Home Cooking

One dish that we had that I enjoy making because it makes me think of Boston, is Fisherman's Stew. We had an especially tasty meal of it at Legal Sea Foods, which had big lumps of wonderfully fresh haddock. This is a recipe that I pirated from Rachael Ray and is very good.

Fisherman's Stew

Seafood Base
1 medium red onion (coarsely chopped)
1 Fresno chili pepper (chopped)
1 Tablespoon lemon zest
2 cloves garlic (minced or grated)
1/2 cup flat leaf parsley (a couple handfuls)
2 Tablespoons thyme
2 fresh bay leaves

Soup Base
1/4 Cup extra virgin olive oil
6 anchovy filets
4 small ribs celery (chopped)
2 starchy potatoes (peeled and diced)
1 red pepper (finely chopped)
1/2 bottle lager beer (6 ounces)
1 28 ounce can of diced tomatoes
2 Cups chicken stock
1 pound cod (cut into chunks)
1 pound sea scallops

1 loaf ciabatta or other crusty bread for serving

For the seafood base: place the red onion, chili pepper, lemon zest, garlic, parsley, thyme, and bay leaves into food processor and whiz into a paste.

For the soup base: heat the olive oil and anchovies over med/high heat. When the anchovies melt into the oil, add the seafood base and stir 3-4 minutes. Then add celery, potatoes, and red pepper and cover the pot for 4-5 minutes to sweat them out, stirring occasionally. Deglaze the pot with beer. Add tomatoes, and chicken stock and bring to a boil, simmer for 20 minutes or until it has been reduced by a third. Turn off heat, cool and store for a make-ahead meal.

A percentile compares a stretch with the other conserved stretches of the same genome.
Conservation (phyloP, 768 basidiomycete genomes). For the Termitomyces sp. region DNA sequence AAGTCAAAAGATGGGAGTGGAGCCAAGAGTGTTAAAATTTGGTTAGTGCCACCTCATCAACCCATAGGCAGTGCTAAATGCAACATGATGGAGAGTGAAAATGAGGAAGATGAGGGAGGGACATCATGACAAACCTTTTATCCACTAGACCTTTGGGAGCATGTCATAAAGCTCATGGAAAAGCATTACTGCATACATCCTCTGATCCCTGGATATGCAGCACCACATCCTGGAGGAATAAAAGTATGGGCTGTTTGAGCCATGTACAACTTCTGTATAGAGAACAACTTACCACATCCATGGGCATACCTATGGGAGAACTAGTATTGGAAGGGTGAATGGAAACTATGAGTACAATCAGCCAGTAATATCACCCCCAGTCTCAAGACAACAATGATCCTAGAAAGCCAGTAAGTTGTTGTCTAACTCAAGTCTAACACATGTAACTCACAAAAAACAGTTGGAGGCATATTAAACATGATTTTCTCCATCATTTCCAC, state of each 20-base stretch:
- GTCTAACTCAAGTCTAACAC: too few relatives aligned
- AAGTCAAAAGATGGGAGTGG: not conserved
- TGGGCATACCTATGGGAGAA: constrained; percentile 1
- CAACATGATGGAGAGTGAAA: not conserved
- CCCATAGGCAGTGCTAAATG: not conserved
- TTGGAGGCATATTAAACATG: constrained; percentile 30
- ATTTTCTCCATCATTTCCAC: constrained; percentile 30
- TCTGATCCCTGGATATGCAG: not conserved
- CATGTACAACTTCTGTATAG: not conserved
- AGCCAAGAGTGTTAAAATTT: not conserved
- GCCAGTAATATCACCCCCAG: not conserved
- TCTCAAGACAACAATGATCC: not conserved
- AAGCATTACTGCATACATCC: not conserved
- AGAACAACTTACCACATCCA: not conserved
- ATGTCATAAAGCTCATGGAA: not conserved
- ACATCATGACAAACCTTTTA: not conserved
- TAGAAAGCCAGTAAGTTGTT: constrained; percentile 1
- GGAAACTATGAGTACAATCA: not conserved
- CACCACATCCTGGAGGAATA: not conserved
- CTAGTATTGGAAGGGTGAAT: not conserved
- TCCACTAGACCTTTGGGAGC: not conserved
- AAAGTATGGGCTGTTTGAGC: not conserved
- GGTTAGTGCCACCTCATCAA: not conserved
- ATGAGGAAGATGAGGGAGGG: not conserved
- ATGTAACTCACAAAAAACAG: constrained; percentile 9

To reheat: Reheat over med/high heat. Crust up warm bread in a hot oven. When the soup comes to a boil, fold or nestle the cod and scallops into the liquid, and return to a boil, cook for 5 minutes, until the fish is opaque, and cooked through. Remove from heat and serve immediately, with bread for mopping.


The Airborne Toxic Event at Somerville Theatre

Both Ursa and I were extremely excited to see one of our favorite bands The Airborne Toxic Event play an acoustic set with The Calder Quartet at the former vaudeville stage, Somerville Theatre. This is an immensely talented band and if you are not yet familiar with them you really owe it to yourself to check them out. Have a listen to their hit "Sometime Around Midnight" or "Gasoline". This performance was everything you hope for: fantastic band, plus string quartet, plus intimate and unique venue equals unforgettable night.
We also couldn't miss out on an opportunity to catch a musical while in Boston. We were lucky enough to get tickets to Wicked, which was showing at The Boston Opera House. The prequel to The Wizard of Oz, was funny and charming and the sets and performance were top notch. If you take the show at face value as a fanciful, fun, family show (pardon the alliteration) then I think you'll leave very pleased with Wicked, though if you try to compare it with other high end touring musicals you may find yourself disappointed. I often have to remind myself of this notion at the movies, not every film has to be Bridge on the River Kwai, sometimes you need Airplane! too. It's theater, and it's allowed to be fun sometimes. Chandra Lee Schwartz as the thoroughly saccharine Glinda (the good witch) was hilarious!  Wicked is currently touring the US, don't let it slip through your town without catching it.

Woody:  What do you say to a cold one, Norm?
Norm:  See you later, Vera; I'm going to Cheers!